BME6360 Sp11 III P33-46

BME6360 Sp11 III P33-46 - Ill 33 Basic Vector Operations...

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Unformatted text preview: Ill. 33 Basic Vector Operations This is a brief review of some basic linear algebra l:] . inner product:<g,y>= 3Ty= 31ng X xi yi = 1 absolute value or length or Euclidean norm lzl = ll LII = §T L = (2(xi)2)1/2 How to make a unit vector (divide by length) u = g / M X I | | | Projection of 3: onto 5 3 14 ET A = ET g ° IX! Basis for vector space u1,u2, ,gn are abasis ifany gcan be written 3: a] u] + azuz -+ +an un Orthonormal Basis if if gj :0 for i¢j and ui _i=l III. 34 Some Examples of Linear Operations on Data Samples Taken from an Action Potential The examples below are intended to help you think about linear transformations in general and in particular, how they may be used to find patterns which are interesting. An essential idea is that, whenever you take the dot product of a weight vector with a data vector, you are “looking for data which looks like the weight vector”. Another way to think about it is that taking the dot product is a way of asking “how much does the data look like the weight vector”. Of course a linear transformation usually takes several dot products at the same time. -1 ix II Nv—awOOUN—‘l Standard Representation -- Identity Basis A tedious but correct way to describe the vector 5; is: gz—iu1—2u2+1u3+5u4+8u5+3 u6—1u7—2u8 where u 1 = oooooooi—A I: l\) II OOOOOOi—‘O Is: 00 ll #0000000 and the ui’s are the columns of the Identity Matrix I>—-4 ll III. 35 Haar Representation Another representation is related to the Haar Transform has alternations in sign, like a sinusoid, but uses the values of only 0, l, or ~l. (It could be considered the “poor man’s Fourier transform” -- you don’t need to do any multiplying -- just adding or subtracting -- and can find out frequency like information without a fast computer). Although the Haar transform is useful —— and has been used in the action potential sorting research literature —- the reason to introduce it here is to have you consider that there are lots of different linear transforms, each one of which emphasizes different qualities of the raw data. 1 l l l l l I l —l l l —l Q1: 1 -\/§ hz— -1 —\/§ h3— Q ﬁll—1 l —l O l —l O l —l 0 0 l 0 0 —l O O O l 0 0 —1 D4: 1 +\/Z hs- 0 +45 he: 0 +N/5 1 O 0 -1 0 0 _1 0 0 O O 0 O 0 O O 0 Q7: 1 +‘\/5 big: 0 +Nl§ —l O 0 l O -1 The Haar representation has alternating signs. A quality of taking a dot product is that it provides a quantitative answer to the question: “how much does the signal vector look like ....?” The Haar functions “look like” action potentials with different widths, as you can see here. a= l—% 2% Fu— 19* W a: l—Ilj— / action potentials I) N‘—l til— i III. 36 Note the the hi’s are orthonormal and that 11TH = the identity matrix. J "10000000 thhrthh2~h1Ths 01000000 1gb] 00100000 Let E: h1h2 -L18 thenﬂTﬂz =00010000 00001000 ' - 00000100 hgm @118 00000010 000000014 Action Potential Representation Our example action potential can be represented by the following 23:39:11—1.8h2—45h3-l-7h4+0.7h5—2.8h6+3.5h7+0.7hg or, 23H = which is a shorthand notation for 3 represented on the H basis You can interpret this result as saying that our AP has an average value of 3.9, and looks a lot (value = 7) like the “square looking” action potential h4. Here is how you convert from one basis to another: Let £1: 5 represented on “normal” basis gH = 3 represented on Haar basis then 5 =ﬂ; and 2g =ﬂ"lx =HTX H I I H H H1. 37 Discrete Sine/Cosine Transforms The same strategy can be used with the discrete sine and cosine transforms, which are the way Fourier transforms were computed before the era of computers. cos 0° cos 0° 0 O l I 00' || HHP—dt—db—‘h—db—‘b-d l 00' cos 135° cos 180° 19 II .in [\3 ll I—_————ﬁ v 0' ll v a» mi L». L». mommmowm / cos 535° cosO° cos90 coslSO cos270 COS360 : cos450 cosS40 005630 :J I N H a, u 'l a Omom0mom ll cos 0° cos 135° IO U) H J? u = 0 (not used) cos 0 cos 180 cos 360 94 = j L III. 38 sin 0 sin 180 sin 360 sin 0 [\$111 135] -3 sin 270 —-5 . .35 S3 = + 2 : 0 L61 Q: [9021929394. §1§2§3] Then LC = Q 31 or 3:39 QO—8.7_C_1 +3.5 Q2—0.3_C_3+1.1§_4+1.7 _S_1—1,0§2—.3§3 3.9 represented on COS/SIN basis —8.7 3.5 —O.3 0r Kc = 1.1 L (— “how much does AP look like sine wave ﬁl” _ _ T Ill. 39 Fourier Transform Representation Here we’ve used some informal notation to help with the representation of the complex vectors used in the Fourier Transform. Otherwise, the methodology above is the same as above —- but the basis vectors are complex. em“ I] -> eio‘“ l —> 610: 1 __) 'Ivectors pointing in the 0° direction \$00 1 _> in complex plane 1’10 = 6} —~l§ = +V§ = 6,10 l —> 610° 1 —> 6,103 1 —-—) Lew 1_ ——> ' 610° ' cos(Oc)+ j sin(0°) ‘ l 1 _ ewe cos(453) + j sin<455> ~5 + W a em cos(90°) + j sin(90°) j 2 C - ms“ ' ' C '5— T W : 1+JS] = 6 +Vrg: cos(l35 )+Jsm(l35) +Jg: V J ~ +x/g R i {2‘ also: cos(180°)+ j sin(180°) —1 <E 652256 c0592?) +j sin<225c) —«/§ — b5 ¢ 6137“ cos(270c) +j sin(2709) “j \ LCM J cos(315°)+ j sin(315°)J _-ﬁ HWJ r eJOC 7 cos(05)+ j sinar) “ 1 ' [—91 619‘“ cos(90°) +j sin(90°) j T CW? cos(l800)+j 51110803) —1 s 7 ' a W 2703 +' ' 270° —‘ i = = e. c CO“ 3 W 3 mg = N5 61360 cos(360 )+] sm(360 ) 1 ‘9 €450: cos(4500)+j sin(450°) T ej540° cos(540°)+j sin(540°) ‘1 (— Let/>30" _ cos(630°) + j sin(630° )d —j_ _ H l’ 630 ' — l 1 WkO ejiasc —1 £5 = 313* Wm 61270 1 I ‘ Wu 61-4050 —1 V— \CGmpiex Wk; 1 J,21tkm __ _ :: + : ~ = _ 8 3’23- ejsw \/§ W4 1 8 conjugate) Wk wk4 ka wfge 61675” —1 ‘16: E; WkS 61810 1 WM: 19-15: L_.1 E7: 141* W _ J ‘— k7 111. 40 Representing the action potential with Fourier Coefﬁcients aw = E31 3.9 —6.2+j1.2 §=3.9wo+(—6.2+j1.2)ﬂ1 2.5—j0.7 +...+(—6.2—j1.2)m7 —0.2 -j 0.2 éw — 1.1 ~ ‘0-2 +1 0-2 (Since X is real the imaginary parts must 2.5 +J 0.7 cancel) ~62 —} 1.2 3.9 1 0° AP 6.3 416 170° 2.5 X —16° 0.3 )1 —130a 3W ’ 1.1 a: 03 0.3 1 130° A . h cosme Wit 2.6 160 a: a 1700 phase 6.3 l —170 Shift the AP looks a lot (amplitude 6.3) like a cosine with a 170° phase shift t = 0 Equivalence of Fourier and Cos/Sin Bases ﬂ0=§0 ﬂ1=Q1+131 ﬂ2=§2+132 _W.3=Q3+JS3 w=§4 E5=Q3-153 916:22—152 ﬂ7=.C_1—151 Ill. 41 Transformations are Rotations All orthonormal transformations to new orthonormal bases are rotations. This is easy to see in the 2- dimensional case. It also applies to Fourier transform, Haar transform, etc, but it is harder to imagine. the basis you are used to transformation rule cosG —sin6 cos 6 —sin6 r : _ 1‘ = R: . ‘1 sme ’2 +COSG Sine C056 5 can be represented by £1= 3 21 + 5 22 KR = 5.1 r] +2.8 :2 =r1):1+ r2) :2 Ill. 42 Distance Measures in Vector Spaces E2 3 (X1 — X2)2 + (Yr — y2)‘ for n dimensional n 1/2 (115 = E (Xi-Yi)2 = 11:qu = Ilwlz y d}; = Euclidean distance = dCBD = 2 [Xi*Yi| = Ila—XHCBD = Ila—EH] : — EH A (absolute value) Max (Error) Distance dA = .max lxi—yi' 1:1, n amb) = lll*¥llM b =|lé*¥ltm III. 43 Egui—Distance Lines Euclidean circles centered about gaumsiq >13 : KID means Maximum Error Distance squares about means Two Class Two Feature Decisions f / 2 1 / locus . / equidi / 1 / / / / / o 2 (l / f2 0 1 locus of <—-—-——— equidistant / points max CI‘I‘OI‘ ‘2 III. 44 Classiﬁcation Problem: Which class does AP x belong to? distances from unit 1: c1131 = \/(6—3)3+(7—4)2 = \lﬁi dCBD1= l6-3l+l7-4l=6 dMl = max ([6 — 3|, |7 — 4|) = 3 (best according to Max Error Distance) distances from unit 2: DE2 = \l(6 — 7)2 + (7 — 11)2 = \Iﬁ (best accoreding t0 Euclidean Distance) dCBD2 = |6 — 7| + {7 — 111 = 5 (best according to City Block Distance) dM2 = max(|6—7|,|7—11|)=4 Separation Matrices a wav of represeting the pairwise distances between points distances between mean values of 2 features for each of4 classes III. 45 Gaussian Probability Density Function What happens when their is unequal variance? This can occur simply because the units are different —— for instance if one measure is in cm and another is in mm, it is likely that the scatter is unequal in the different directions. What happens when there is non—zero covariance? This happens when two variables tend to change together. The formula for Gaussian distributed variables is given below, as well as a graphical description of what happens in two—dimensions. PG) €XP[—%(§ — mlTlé—l (é — ml] / “iso-probability” curves width amplitude width ﬂ. i a - cluster diagram each point is from one AP waveform iamplitude This leads to the problem highlighted below. a is clearly closer to the mean when measured with a ruler, while b is clearly closer in a probabilistic sense. What is needed is an algorithm which will “measure” the distance in a way which agrees with our intuitive understanding. This algorithm can be derived if it is assumed that the variables are Gaussian distributed. 8 Which is closer to In? a or b? in. Which is more likely to happen? a or b? b One way to do this is to use the following measure of distance: dMaln = (g — mﬂ 191 (1 — m) This is the Mahalanobis distance (of course, Mahalanobis did this firstl). It does exactly what we want. H1. 46 A second way is to transform the coordinate system using a linear transformation so that the distribution is no longer cigar shaped, but instead looks spherical. All contours are perfect circles <-—————- about mean (equal variance; covariance = 0) Here’s the procedure: assume that the matrix inverse K'1 exists . , 7 _ , T s » assume that you can take its “square root” K‘”‘ such that K 1= (K 1/2) K 1/“ then 1 1 _ i T _ , Pfé) = €XP[—;(§—E)T(K V') K UTE-31.)] or 1 l A A T A A 13(5) = CXP['E(§‘Q) (rmﬂ where >1 = Ema; Q = Eng In words, this means that if you do the transformations of the vector and the mean into the A coordinate system, then you can mesure the distances directly (“with a ruler”). The picture below shows that there are two things which happen: first, there is a rotation of the axes such that the principal axes are now along the x and the y directions; second, the axes have been either stretched or compressed so that one unit equals one standard deviation. Thus, this is a statistical representation. The distribution is said to have been “whitened” because the variation in any direction is equal to and independent of the variation in any other direction. Thus, the noise or variation is like white light -- its magnitude is independent of the measurement (analogous to wavelength). +/— o +/— 1 “whitened” distribution ...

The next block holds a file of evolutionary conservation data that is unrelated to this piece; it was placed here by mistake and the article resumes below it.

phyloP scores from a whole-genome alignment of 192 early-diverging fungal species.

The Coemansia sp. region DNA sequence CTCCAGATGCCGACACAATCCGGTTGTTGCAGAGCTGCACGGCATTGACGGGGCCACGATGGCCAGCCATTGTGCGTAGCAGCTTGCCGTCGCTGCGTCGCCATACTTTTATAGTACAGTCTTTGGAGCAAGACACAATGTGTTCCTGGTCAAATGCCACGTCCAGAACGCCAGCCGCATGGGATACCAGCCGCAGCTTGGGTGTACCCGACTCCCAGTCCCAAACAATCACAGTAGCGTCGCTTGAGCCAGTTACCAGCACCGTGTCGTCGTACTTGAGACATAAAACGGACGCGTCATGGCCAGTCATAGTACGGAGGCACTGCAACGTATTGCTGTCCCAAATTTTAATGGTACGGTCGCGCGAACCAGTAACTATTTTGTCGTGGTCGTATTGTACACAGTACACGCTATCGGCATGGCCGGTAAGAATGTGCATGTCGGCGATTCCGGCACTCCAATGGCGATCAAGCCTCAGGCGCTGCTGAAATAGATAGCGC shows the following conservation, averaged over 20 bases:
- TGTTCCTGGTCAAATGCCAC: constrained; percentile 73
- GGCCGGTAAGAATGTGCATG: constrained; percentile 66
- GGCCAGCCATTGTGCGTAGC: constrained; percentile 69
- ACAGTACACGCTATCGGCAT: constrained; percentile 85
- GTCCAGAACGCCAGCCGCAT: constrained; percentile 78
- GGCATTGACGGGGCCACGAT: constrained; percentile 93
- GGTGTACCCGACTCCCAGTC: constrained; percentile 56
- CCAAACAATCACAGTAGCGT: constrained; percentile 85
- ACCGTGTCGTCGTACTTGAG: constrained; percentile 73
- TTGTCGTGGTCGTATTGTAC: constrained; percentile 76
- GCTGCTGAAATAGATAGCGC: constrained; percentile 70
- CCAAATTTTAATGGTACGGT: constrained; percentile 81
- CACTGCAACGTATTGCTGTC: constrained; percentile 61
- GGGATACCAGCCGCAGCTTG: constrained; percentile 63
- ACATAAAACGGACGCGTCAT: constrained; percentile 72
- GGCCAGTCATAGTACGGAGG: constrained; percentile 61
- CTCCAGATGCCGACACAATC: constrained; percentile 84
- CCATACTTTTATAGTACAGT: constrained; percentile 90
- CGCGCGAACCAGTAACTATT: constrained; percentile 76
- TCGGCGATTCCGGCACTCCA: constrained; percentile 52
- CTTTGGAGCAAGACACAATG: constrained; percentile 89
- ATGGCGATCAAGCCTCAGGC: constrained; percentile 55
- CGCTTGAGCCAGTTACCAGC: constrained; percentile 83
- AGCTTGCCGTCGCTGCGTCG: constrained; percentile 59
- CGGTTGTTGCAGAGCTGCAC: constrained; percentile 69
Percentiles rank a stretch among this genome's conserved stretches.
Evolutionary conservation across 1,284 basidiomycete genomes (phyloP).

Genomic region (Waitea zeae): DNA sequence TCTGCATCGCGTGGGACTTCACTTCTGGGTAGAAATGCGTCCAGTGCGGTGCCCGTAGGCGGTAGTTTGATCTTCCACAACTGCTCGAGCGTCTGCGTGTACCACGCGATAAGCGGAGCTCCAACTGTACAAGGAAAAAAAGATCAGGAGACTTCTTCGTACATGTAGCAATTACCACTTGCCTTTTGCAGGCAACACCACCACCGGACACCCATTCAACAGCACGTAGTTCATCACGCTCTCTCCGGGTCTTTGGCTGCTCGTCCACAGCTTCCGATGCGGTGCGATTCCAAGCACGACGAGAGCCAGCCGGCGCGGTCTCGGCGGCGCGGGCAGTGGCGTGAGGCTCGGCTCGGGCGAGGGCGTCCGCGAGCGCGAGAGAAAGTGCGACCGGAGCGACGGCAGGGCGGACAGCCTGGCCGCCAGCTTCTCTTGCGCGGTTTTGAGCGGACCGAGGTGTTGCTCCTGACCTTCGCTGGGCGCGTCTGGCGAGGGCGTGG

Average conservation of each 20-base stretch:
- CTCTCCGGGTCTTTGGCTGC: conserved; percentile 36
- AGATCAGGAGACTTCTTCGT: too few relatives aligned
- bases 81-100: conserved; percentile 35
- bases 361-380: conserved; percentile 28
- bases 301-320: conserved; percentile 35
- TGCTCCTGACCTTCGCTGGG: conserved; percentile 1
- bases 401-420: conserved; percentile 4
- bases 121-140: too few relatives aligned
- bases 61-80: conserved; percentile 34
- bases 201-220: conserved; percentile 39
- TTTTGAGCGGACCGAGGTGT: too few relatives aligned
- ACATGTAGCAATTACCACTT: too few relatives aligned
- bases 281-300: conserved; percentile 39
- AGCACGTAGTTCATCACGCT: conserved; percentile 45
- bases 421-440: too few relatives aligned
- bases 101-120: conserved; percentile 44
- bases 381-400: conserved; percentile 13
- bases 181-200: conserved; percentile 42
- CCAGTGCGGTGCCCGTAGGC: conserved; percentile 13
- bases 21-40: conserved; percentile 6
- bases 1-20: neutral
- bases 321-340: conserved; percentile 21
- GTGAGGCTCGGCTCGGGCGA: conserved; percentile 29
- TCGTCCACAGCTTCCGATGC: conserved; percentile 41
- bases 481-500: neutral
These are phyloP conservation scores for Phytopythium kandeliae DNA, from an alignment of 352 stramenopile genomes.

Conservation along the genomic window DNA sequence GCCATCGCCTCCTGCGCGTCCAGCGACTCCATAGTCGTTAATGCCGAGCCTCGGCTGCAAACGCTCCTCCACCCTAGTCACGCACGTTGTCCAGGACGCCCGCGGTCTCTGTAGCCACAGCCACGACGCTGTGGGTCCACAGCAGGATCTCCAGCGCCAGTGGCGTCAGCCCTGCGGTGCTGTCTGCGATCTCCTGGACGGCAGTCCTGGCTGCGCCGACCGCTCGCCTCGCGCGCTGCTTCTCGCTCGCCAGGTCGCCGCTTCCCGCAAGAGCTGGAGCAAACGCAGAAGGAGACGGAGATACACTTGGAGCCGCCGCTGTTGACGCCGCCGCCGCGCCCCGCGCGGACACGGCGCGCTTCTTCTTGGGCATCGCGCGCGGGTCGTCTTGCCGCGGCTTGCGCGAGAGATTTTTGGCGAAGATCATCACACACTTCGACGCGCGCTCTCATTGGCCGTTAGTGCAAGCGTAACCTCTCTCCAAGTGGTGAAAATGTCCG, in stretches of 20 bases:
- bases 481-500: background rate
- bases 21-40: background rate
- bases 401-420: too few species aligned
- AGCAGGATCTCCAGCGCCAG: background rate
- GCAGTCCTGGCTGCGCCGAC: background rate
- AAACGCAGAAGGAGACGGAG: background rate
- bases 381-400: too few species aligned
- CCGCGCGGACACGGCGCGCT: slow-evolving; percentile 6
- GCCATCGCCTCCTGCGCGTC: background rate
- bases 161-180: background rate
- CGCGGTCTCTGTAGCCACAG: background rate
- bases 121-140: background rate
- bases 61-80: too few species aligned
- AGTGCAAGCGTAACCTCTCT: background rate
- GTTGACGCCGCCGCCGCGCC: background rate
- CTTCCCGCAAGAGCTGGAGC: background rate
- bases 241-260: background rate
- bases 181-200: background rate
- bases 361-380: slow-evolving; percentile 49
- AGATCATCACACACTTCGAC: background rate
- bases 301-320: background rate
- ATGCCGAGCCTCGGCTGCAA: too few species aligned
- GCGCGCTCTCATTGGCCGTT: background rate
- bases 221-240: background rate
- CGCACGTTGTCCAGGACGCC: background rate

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BME6360 Sp11 III P33-46 - Ill 33 Basic Vector Operations...